If you’ve ever used a laser pointer with your dog, stop doing it right away.
Unfortunately, using a laser pointer leads to our dogs developing OCD. And taking a page from us humans, living with OCD is a struggle.
And as pet parents, we don’t want our dogs to feel the same way.
So what if you’ve already used a laser pointer before?
Let’s talk about what you can do and what we know so far about laser pointer syndrome.
Hopefully, this helps you understand why your dog has been chasing their shadow from time to time.
Is it OK to play with a dog with a laser pointer?
No, it’s not. Vets and dog trainers prohibit dog owners to use laser pointers with their dogs.
We know that it seems to be a good way to get your dog some exercise (and be entertained yourself), but it doesn’t lead to healthy outcomes.
For one thing, your dog will end up being frustrated at catching the red dot because they never seem to catch it.
And when playing with a laser pointer becomes a habit, it might lead to serious behavioral problems with your dog.
But what if you only play with it once?
This can still lead to behavioral problems like obsessive-compulsive disorder (OCD).
Unfortunately, even just one exposure to the floating red dot can make them very frustrated.
Of course, this isn’t always the case for all dogs. However, as a caring pet owner, you wouldn’t want to take the risk of developing behavioral problems in your pets.
Can laser pointers cause OCD in dogs?
Aside from creating frustration, laser pointers can also lead to OCD in dogs.
OCD or obsessive-compulsive disorder in dogs shows in different ways. Some dogs tend to lick their paws all the time, some end up having rhythmic barking, and some chase their tails.
But symptoms linked to laser pointers often show as the following:
- Running in circles, chasing their tails
- Chasing a shadow
- Chasing light or any type of reflection
These behaviors show because your dog’s frustration with catching that red dot is translated to other things that resemble the red dot.
There’s also a theory that the red dots they can’t catch trigger something in their brains that make them want to catch it at all costs.
For example, your dog sees the reflection that bounces off the glass.
Since the reflections create color, your dog would think it’s the same red dot that they weren’t able to catch. Besides, how are they supposed to know that those types of light are different?
Why do dogs develop laser pointer syndrome and cats don’t?
There are many differences between cats’ and dogs’ behaviors and responses to stimuli.
One is their response to laser pointers.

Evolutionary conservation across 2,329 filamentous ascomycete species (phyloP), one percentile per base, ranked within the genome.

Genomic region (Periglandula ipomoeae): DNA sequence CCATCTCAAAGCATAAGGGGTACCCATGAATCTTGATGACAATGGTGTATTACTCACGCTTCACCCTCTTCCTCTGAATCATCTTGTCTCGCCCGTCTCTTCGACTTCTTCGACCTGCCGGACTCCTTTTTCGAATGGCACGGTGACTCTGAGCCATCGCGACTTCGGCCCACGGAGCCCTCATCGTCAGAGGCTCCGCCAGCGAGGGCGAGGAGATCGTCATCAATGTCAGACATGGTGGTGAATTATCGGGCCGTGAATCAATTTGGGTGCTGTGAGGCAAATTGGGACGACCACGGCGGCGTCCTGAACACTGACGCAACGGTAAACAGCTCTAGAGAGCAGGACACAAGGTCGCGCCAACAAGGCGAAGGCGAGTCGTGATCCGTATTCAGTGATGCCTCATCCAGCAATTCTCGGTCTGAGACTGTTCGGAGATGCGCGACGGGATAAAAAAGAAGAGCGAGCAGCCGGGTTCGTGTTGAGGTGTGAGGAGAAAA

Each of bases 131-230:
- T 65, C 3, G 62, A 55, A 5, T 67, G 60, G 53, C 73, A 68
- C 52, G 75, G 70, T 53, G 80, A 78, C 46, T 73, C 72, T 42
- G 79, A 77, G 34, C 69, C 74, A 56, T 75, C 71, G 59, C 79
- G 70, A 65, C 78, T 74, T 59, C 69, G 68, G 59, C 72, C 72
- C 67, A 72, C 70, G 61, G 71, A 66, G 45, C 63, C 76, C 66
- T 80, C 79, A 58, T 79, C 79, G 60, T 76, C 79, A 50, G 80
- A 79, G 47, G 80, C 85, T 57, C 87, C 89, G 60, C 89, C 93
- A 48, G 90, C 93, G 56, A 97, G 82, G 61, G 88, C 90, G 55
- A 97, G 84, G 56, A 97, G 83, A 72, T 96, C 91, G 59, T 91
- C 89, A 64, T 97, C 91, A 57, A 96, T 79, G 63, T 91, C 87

If cats can just forget about the laser pointer once they don’t see the small red dot floating around, dogs don’t.
Instead, dogs become frustrated because they weren’t able to catch it. They will try their very best until they become successful in catching that red light (or any kind of light).
This frustration tends to stick (unlike in cats) and develops into OCD.
However, keep in mind that even dogs have very different responses to the frustration with the small red dot.
Sure, they will all be attracted to it, but not all dogs will end up having OCD.
High-energy dogs, for example, have a higher tendency of developing OCD as opposed to those dogs that are “lazy.”
But dogs of the same high-energy breeds don’t also have the same responses.
And in all honesty, it’s hard to find out which dogs will end up being frustrated as there is not enough research on how dogs respond to the laser pointers.
So to be on the safe side, it’s best to avoid using the laser pointer with your dogs. If you have cats that enjoy it, don’t flash it when your dog is around.
How to fix laser pointer syndrome in dogs?
As of today, there is no cure yet for laser pointer syndrome in dogs.
What vets will suggest is that you try to correct the behavior once you see your dog chasing their tail, shadow, or light.
You could do this by raising your voice once they start following their tail. And when they stop, make sure to give them treats.
The treats will help the dog identify what they did right (which is a lot similar to how we do positive reinforcement on humans).
Take note, though, that the reinforcement should come right after they do the action you want to do. In this case, when they stop chasing their tails or the reflection on the floor or walls.
However, we want to warn you that there is no proof that giving positive reinforcement is helpful for dogs with OCD. There is no document or research evidence of its success.
Nonetheless, we urge you to consult with a veterinarian or a dog trainer to find other ways that can help reduce the symptoms.
This is a must, especially when you notice that your dog’s behavior is starting to become unhealthy – if they keep chasing their tails and forget about their surroundings.
If you want to put some exercise into your dog’s routine, it would be healthy for them and for you to take a walk or run outside.
You can spend 15-30 minutes a day outdoors where your dogs can move freely. You can also let them play with other dogs in your area.
If they have a lot of energy, you can also consult with a dog trainer on how to best manage your dog’s energy levels.
Unlike cats, dogs tend to develop OCD after playing with the small red dot from a laser pointer.
There’s not a lot of research about a cure for laser pointer syndrome in dogs, so prevention is still the best way to go.
However, if your dog already has this syndrome, you can try changing their behavior. But based on vets and dog trainers, these efforts are almost always futile.